|Japanese relations with Asia must be ‘win-win’, but still weighs on the US-Japanese relationship [GALLO/GETTY]|
Tokyo, Japan – Kyoji Yanagisawa is a former chief of the National Institute for Defence Studies, a think-tank of Japan’s Defence Ministry, and also the first high-ranking government official in Japan who has declared the Iraq War to have been unnecessary. Serving as an assistant chief cabinet secretary (2004-2009), he presided over Japan’s Self-Defence Forces operations in Samawah, Iraq. While addressing the significance of seeking inquiry into the Japanese government’s involvement in the war, Yanagisawa also casts doubt on the official reasons given for the presence of US Marines in Okinawa and exaggerated fears over North Korea and China. He calls on the Japanese government to review its relationship with the US and establish a new diplomatic policy toward East Asia. He was interviewed by Fumi Inoue, a Kyoto-based reporter.
Japan and the Iraq War
Inoue: In your latest lectures, you said that the Iraq War was an unnecessary war. In what respects do you think that the war was unnecessary? When the war started, you were a chief of the National Institute for Defence Studies (NIDS), a think-tank of the Defence Ministry.
Yanagisawa: Because the NIDS is a think-tank founded for policy-making, I thought that we had to grapple squarely with Iraq, the biggest issue of that time. Therefore, I gathered specialists with different expertise and held discussions calling them brain-storming. Everybody spoke freely; the objective of them was not necessarily to form a consensus of opinion.
In 2002, the US adopted a pre-emptive attack strategy aimed at terrorists in its National Security Strategy and identified North Korea, Iran and Iraq as the “Axis of Evil”. I was extremely bewildered that the US advanced a strategy which had not been common under international law. Nevertheless, noticing its resolute determination on that position, my thinking at that time as the head of the NIDS settled on how to corroborate it and give them theoretical support.
Despite a wide range of discussions at that time, everybody, except for Dr Chikako Ueki [who was interviewed by Yanagisawa on his latest book, An Era of Independence from the US Alliance] agreed that nobody could stop the US and that Japan as an ally could not oppose it and create a split.
Japan and the US shared the sense of threat posed by international terrorism and of WMDs. Back then, there was a greater fear among us that the proliferation of WMDs would accelerate and reach a point where nobody could put the brakes on it if the US actions were to be denied. Frankly speaking, though, we were unable to make arguments to justify these actions.
I have been pondering different possibilities. For example, what would have happened if the UN had authorised the invasion? It is possible that the UN could have made a mistake. With that in mind, I began to think after it became clear Iraq did not possess WMDs that the UN, or a multilateral consensus, so to speak, should not have been the basis of legal legitimacy, so as to properly confirm actual conditions.
Although there were no casualties among SDF members stationed in Samawah, the US military’s casualties in Iraq are far beyond the number of those who died from the 9/11 attacks, and the total casualties of US troops in Afghanistan and Iraq is twice the number of the 9/11 victims. Besides, civilian casualties of these wars are much, much higher. It is true that the information that served as the stated cause of this war has been shown to be fabricated, but the countries that opposed this war were also unable to verify whether Iraq held WMDs or not. Yet even leaving this question aside, when we look at what has come out of the war, should the total cost of this war be justified politically even if WMDs had been found in Iraq and the war had been initiated to remove them? In this respect, I believe it was the wrong decision, and since the outcome itself revealed that Iraq did not possess WMDs, there is even more reason to say that the war was an unnecessary one.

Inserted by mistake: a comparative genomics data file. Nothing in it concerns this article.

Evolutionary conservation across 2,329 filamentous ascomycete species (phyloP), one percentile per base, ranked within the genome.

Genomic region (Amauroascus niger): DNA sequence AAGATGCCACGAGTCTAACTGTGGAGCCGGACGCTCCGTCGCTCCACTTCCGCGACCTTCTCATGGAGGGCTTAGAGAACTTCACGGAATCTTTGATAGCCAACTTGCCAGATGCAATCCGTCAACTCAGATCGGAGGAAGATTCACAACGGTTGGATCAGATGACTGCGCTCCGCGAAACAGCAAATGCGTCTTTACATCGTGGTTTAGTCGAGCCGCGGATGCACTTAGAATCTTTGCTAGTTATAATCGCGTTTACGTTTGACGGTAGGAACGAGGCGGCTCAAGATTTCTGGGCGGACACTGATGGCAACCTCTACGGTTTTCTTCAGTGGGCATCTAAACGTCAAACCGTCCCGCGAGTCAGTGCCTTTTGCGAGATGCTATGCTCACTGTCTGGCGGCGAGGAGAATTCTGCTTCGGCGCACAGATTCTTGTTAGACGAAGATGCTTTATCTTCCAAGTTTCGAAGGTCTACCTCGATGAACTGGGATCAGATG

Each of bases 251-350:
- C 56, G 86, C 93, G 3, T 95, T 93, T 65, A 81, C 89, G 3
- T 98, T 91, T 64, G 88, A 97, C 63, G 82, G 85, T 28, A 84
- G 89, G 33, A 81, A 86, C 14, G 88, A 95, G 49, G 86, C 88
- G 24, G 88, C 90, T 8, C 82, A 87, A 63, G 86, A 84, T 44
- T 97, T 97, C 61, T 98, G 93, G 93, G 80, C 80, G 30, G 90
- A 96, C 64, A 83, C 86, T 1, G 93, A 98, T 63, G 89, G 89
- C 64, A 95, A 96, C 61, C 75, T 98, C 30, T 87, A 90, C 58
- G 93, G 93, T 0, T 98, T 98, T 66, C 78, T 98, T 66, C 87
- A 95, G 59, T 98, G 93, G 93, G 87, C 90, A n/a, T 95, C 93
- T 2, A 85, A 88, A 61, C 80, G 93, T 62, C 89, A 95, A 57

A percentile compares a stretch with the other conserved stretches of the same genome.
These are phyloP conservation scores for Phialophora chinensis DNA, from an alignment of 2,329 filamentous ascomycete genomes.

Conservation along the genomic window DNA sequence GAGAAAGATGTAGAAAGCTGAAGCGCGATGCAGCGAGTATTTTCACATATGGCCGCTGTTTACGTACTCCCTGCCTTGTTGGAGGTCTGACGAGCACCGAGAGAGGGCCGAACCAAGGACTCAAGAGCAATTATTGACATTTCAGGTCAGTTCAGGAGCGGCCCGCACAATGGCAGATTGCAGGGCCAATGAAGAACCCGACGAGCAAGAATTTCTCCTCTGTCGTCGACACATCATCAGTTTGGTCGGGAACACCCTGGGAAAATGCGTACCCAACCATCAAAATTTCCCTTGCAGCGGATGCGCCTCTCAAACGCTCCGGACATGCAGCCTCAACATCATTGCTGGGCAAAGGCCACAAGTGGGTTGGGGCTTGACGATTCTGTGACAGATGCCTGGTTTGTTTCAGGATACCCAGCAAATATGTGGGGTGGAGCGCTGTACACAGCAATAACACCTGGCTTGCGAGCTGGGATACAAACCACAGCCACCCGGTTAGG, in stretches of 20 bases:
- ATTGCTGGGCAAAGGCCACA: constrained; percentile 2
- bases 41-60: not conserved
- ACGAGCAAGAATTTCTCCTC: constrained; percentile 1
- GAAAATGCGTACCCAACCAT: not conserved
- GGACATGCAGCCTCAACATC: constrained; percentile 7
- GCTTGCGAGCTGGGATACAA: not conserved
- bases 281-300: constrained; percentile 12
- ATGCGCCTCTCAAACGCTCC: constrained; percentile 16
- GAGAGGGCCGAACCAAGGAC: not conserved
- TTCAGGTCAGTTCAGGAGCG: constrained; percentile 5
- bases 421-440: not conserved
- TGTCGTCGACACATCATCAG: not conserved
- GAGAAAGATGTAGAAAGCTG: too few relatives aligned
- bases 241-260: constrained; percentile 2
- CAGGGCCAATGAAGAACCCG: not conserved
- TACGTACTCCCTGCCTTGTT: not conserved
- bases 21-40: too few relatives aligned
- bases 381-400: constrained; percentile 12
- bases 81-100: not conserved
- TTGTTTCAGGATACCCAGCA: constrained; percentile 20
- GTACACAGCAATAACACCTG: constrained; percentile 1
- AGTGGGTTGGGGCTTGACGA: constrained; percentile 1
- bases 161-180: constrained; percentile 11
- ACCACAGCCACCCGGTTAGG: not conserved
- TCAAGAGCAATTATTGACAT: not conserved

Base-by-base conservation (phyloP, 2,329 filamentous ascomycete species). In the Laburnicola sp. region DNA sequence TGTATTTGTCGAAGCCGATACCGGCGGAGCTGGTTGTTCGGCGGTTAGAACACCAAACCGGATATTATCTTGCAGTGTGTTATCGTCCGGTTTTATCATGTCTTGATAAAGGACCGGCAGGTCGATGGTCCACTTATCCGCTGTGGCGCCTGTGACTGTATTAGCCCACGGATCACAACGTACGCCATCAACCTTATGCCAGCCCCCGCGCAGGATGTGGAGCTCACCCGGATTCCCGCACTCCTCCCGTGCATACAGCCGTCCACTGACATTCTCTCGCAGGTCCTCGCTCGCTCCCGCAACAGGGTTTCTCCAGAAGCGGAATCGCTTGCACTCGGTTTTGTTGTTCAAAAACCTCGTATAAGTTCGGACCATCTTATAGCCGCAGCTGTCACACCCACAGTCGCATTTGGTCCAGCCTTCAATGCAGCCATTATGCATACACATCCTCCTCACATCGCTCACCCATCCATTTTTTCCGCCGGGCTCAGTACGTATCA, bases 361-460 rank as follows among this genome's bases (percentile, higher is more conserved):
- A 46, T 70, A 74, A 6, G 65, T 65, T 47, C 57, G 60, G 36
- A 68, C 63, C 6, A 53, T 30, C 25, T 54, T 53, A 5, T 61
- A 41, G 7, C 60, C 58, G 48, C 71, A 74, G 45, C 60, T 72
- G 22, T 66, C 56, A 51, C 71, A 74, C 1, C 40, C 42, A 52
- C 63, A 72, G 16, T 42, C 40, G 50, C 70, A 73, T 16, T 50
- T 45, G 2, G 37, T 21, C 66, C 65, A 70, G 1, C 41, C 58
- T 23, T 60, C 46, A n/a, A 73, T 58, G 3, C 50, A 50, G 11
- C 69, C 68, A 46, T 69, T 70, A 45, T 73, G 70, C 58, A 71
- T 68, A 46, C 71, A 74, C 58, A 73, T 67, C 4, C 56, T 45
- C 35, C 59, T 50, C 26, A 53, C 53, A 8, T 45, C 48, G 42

Inoue: Could you also speak on another justification of the war, which was to overthrow the Saddam regime?
Yanagisawa: I had doubts about it from the beginning. Article 2 of the UN Charter prohibits regime change; it does not allow any use of force against political independence or territorial integrity. This was just my own suspicion back then, yet I was wondering if the option to overthrow the government was truly justifiable even when we presupposed that the objective to make Iraq abandon its WMDs programme itself was legitimate. The NIDS’ debates did not make a big deal out of that aspect. I think it was a reckless way of thinking. As a matter of fact, though, at the time of Iraq’s invasion of Kuwait, the UN resolution achieved its purpose without collapsing the regime.
Inoue: How did you and the government collect information regarding the war? And how did the US government hold briefings with Japan?
Yanagisawa: The US has counterparts of its intelligence organisations, such as the Central Intelligence Agency (CIA) and Defence Intelligence Agency (DIA) in Japan, so we interacted with them at the Cabinet Investigation Room and the Defence Ministry’s intelligence headquarters on a daily basis. The other way was through the US government in Washington and the American Embassy in Tokyo, which gave direct briefings to top officials at the PM office.